This Unified Theory of Care in Online Spaces intrigues me greatly… maybe 30/365 will get us closer ; )

    Thanks for lobbing this out here. Always appreciate your thinking and questions, Zac.

    • Thank you, sir. I’m not sure that I’m going to have a more coherent answer in the next post, but I’m certainly wrestling with these questions and will be following up.

      Thanks for the comment, Bryan. It makes the writing easier.

  2. Mr. Chase, I enjoyed reading over your thoughts, questions and example regarding an ethic of care in online spaces. Your technological contact with a former student is admirable and highly useful in today’s world. For me, answers to these questions vary according to whether the online space is in a private or public sphere. Your private interaction was an excellent example of ethical communication. You provided an atmosphere of listening; offering your student the safety, value and freedom found in invitational rhetoric.

    As suggested by Rita Manning, the fact that you share your phone number offers a “picture of humans as essentially involved with relationships with other humans” (Johannesen, Valde, & Whedbee, 2008, p. 208). In this respect, I think private interactions are governed by traditional ethics of care. After all, face-to-face communication is but one mode.

    It is hard to imagine whether a theory of care for online public spheres can be projected from that of private spheres, but I expect it would be interesting to study. For that reason, I applaud your work toward a Unified Theory of Care in Inline Spaces and look forward to hearing more. Thank you for an interesting and enlightening article.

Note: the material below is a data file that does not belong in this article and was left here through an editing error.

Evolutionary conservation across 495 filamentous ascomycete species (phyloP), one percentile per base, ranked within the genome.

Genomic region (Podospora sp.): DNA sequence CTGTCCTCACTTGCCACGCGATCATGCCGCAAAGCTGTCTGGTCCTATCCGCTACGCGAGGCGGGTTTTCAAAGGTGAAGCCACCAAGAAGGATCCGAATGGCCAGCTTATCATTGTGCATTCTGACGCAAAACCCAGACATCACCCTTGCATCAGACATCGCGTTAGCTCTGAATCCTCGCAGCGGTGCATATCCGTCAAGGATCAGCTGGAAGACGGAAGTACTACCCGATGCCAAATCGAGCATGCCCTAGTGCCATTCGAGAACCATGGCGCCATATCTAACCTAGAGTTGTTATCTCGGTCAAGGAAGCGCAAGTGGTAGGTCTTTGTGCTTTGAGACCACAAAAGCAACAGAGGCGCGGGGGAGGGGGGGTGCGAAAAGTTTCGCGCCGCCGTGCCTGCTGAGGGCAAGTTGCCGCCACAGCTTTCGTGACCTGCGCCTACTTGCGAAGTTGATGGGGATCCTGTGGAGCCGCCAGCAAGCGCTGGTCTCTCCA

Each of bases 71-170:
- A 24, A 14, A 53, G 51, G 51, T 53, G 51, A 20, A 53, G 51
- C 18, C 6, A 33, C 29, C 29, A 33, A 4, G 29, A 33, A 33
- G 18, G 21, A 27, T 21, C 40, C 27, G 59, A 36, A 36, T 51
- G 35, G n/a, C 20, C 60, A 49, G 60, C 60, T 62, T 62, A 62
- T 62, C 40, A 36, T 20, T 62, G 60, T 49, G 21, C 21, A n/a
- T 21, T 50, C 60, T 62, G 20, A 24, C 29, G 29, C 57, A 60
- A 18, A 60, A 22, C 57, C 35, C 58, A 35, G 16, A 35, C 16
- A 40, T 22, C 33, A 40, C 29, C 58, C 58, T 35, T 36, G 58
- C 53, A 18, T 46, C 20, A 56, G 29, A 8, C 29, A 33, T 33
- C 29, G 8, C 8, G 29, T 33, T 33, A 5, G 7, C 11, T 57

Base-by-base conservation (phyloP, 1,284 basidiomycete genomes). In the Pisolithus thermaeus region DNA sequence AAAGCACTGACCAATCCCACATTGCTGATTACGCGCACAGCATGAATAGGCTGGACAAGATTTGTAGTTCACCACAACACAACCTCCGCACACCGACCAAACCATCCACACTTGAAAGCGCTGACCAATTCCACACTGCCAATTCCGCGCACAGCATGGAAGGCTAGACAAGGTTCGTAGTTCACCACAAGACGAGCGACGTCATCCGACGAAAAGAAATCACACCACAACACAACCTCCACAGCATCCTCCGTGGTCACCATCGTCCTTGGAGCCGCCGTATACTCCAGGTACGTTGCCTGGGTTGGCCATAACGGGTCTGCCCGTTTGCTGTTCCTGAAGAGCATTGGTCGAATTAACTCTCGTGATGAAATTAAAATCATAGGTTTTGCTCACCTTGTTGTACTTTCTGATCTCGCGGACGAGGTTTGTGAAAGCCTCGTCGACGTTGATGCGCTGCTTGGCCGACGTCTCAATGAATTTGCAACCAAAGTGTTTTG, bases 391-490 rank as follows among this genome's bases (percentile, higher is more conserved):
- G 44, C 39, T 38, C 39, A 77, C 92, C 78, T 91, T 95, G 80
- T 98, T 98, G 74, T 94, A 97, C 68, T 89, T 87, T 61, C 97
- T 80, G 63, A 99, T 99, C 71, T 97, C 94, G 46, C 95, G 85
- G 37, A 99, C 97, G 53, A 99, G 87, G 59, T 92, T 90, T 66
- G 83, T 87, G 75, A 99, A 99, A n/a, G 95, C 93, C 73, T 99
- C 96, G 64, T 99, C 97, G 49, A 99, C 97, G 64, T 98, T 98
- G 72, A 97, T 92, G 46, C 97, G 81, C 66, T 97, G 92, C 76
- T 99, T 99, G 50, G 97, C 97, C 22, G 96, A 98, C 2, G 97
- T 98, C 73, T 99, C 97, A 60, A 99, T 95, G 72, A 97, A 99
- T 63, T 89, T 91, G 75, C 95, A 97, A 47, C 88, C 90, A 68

Peggy Russell
    Drury University Student
    Works Cited
    Johannesen, R. L., Valde, K. S., & Whedbee, K. E. (2008). Ethics in Human Communication, 6th Edition. Long Grove, IL: Waveland Press, Inc.

    • Peggy, thank you for such a thoughtful comment. I’d not heard of Manning before; I’ll definitely be checking her out.

      I’d not considered the public vs. private aspects you bring up in your comment. I wonder if you could say more about whether or not you think public caring would translate. While I think you’re right that more study is necessary and will likely prove fascinating, what is your gut reaction?

      Thanks for keeping this conversation going. Looking forward to hearing from you.

      – Zac

      • Zac,
        Thank you for the kind reply. Your question immediately made me think about expressions of public care in online spaces. With the advent of smart phones and other technology it seems easier than ever for the public to reach out in terms of disasters or well-known events. In similar fashion, entrepreneurs and not-for-profits can reach investors more easily than before.

        While I think this is wonderful, I don’t think it answers your question. For an ethic of care to exist in online spaces, I believe the creator/founder of a site must be responsible for promoting that culture. Perhaps if people discontinue use of less ethical sites in preference to those that value them more, change can occur for the better. I put a lot of value in leading by example.

        Rita Manning wrote a book called Speaking from the Heart: A Feminist Perspective on Ethics. I have enjoyed learning about her ethic of care with a human nature perspective. Thanks again for the reply. Best wishes for a beautiful spring.
        ~Peggy